“The fundamentalists of every faith remain blind to the truth that the “sigh within the prayer is the same in the heart of the Christian, the Muslim, and the Jew.” I have seen this unity with my eyes, heard it with my ears, felt it with all my being.”
― David James Duncan
My dad once told me an interesting story.
There was a man, who for most of his life was not spiritual, and had never been to a mosque. One day, he had a flash of insight, and felt compelled to change himself for the better. He decided that he would finally go to the mosque and pray. As he was about to enter a mosque, someone passing by stopped him, and warned, “Don’t go to this mosque; shias pray here.” So he changed direction until he stood at the front of another mosque. But again, someone stopped him, scaring him by saying “Are you going to pray here? But this mosque is filled with sufis.” So on he went until he found a mosque that did not belong to any minor sect. But yet again, someone stopped him, stating, “This mosque is corrupt because they recite ‘amen’ loudly in the prayer.” The man, deeply frustrated, said to himself, “To hell with going to the mosque! I’m just going to the movie theatre and watch the latest blockbuster.” So off he went to the theatre, and sitting in the same auditorium as him were shias, sufis, those recited ‘amen’ loudly, and all other believers from differing schools of thought.
Although this story is about religious sectarianism, I feel like it applies to faith and spirituality in general. We sometimes get sucked into this fear and hatred mentality towards those who follow a different faith tradition than us. And yet, we feel completely comfortable sitting next to them in the movie theatre, shopping in the same grocery stores, and pretty much all other public places.
Why is it that when it comes to God, the creator of us and everything we enjoy in life, including movie theatres, we struggle or even flat out refuse to see others as having the same spiritual goal? The answer is that we make the conscious choice to focus only on our differences. Then we take it to the next level, by creating rigid absolute “truths”, all the while feeling overconfident that by putting down those different, we are doing God’s work on earth.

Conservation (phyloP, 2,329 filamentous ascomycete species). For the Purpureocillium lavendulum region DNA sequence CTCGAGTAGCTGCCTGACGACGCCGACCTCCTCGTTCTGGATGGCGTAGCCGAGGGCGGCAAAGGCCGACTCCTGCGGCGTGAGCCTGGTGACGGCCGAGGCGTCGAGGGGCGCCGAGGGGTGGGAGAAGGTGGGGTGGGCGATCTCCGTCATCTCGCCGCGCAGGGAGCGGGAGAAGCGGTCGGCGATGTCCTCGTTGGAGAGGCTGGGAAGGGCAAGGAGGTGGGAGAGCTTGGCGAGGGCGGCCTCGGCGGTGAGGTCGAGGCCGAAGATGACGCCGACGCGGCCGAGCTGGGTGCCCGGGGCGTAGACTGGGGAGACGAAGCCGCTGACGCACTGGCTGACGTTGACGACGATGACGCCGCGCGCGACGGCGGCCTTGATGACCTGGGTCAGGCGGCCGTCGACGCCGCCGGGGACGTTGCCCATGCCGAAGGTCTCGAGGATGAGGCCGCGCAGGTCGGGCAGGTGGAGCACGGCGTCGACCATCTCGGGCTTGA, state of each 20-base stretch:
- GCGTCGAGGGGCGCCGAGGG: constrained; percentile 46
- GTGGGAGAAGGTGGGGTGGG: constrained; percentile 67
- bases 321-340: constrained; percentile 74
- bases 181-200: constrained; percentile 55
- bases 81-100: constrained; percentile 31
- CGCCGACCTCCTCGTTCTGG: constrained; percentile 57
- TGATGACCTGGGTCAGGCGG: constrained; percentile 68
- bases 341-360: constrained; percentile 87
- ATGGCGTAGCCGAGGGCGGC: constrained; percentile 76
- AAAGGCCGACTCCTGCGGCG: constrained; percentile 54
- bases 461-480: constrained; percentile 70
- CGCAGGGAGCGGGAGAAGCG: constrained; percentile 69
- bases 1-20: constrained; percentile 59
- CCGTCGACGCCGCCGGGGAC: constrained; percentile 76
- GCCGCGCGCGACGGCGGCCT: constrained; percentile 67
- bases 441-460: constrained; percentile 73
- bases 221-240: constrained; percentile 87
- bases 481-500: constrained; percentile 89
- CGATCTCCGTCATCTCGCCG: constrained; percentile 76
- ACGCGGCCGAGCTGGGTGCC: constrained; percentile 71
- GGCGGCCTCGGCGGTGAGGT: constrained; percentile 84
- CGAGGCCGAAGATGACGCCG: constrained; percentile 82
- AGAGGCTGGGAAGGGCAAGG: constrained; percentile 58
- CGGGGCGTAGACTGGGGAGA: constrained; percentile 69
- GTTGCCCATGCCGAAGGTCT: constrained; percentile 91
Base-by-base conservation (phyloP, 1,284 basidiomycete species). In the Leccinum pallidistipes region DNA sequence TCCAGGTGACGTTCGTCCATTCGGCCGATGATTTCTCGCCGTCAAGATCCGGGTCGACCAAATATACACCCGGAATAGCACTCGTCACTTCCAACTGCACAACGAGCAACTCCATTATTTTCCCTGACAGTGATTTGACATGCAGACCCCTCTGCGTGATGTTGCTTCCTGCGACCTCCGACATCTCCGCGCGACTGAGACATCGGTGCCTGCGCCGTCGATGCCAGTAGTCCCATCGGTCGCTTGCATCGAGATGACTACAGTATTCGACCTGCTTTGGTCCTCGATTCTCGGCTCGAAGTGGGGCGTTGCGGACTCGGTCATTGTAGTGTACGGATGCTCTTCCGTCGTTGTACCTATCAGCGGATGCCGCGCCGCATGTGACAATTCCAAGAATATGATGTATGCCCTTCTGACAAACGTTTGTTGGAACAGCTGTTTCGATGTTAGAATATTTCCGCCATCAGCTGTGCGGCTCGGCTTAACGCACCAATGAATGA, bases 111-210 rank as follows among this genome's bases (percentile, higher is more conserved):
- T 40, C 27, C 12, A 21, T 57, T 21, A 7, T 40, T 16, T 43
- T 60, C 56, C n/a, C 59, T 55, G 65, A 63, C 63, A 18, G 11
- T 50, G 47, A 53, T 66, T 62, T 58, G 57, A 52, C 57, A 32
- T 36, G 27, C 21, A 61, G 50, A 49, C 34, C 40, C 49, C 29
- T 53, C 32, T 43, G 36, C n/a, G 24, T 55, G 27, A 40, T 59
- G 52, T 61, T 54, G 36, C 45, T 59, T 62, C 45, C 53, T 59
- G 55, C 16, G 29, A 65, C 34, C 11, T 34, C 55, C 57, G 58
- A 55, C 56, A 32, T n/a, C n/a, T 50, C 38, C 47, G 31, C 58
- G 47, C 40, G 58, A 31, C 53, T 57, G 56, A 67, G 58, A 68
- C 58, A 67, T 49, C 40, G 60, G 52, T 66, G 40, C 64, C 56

But if we choose to lift the veil of fear and suspicion, we will feel free and joyous at the realization that in the end, we all aspire for closeness to the Loving One. Even our morals and values are the same. We all believe in wanting for others what we want for ourselves. We all believe that because because our mind, body, and soul is created, and so is everything else around us, that we are indebted to the All Powerful by staying grateful and within His limits. And of course, we all understand that this earthly life is temporary, and that at some point we will be audited for everything we ever thought, said, and did during our stay here.
So lets try and make an effort to feel genuine compassion and care towards everyone. We sometimes unknowingly take on the burden of deciding whether so and so will go to heaven or hell. It’s really none of our business. What IS our business, is to be loving, caring, and open with each other. And we definitely need to make it our business to cooperate with the faithful from other traditions in order to serve as good role models for later generations.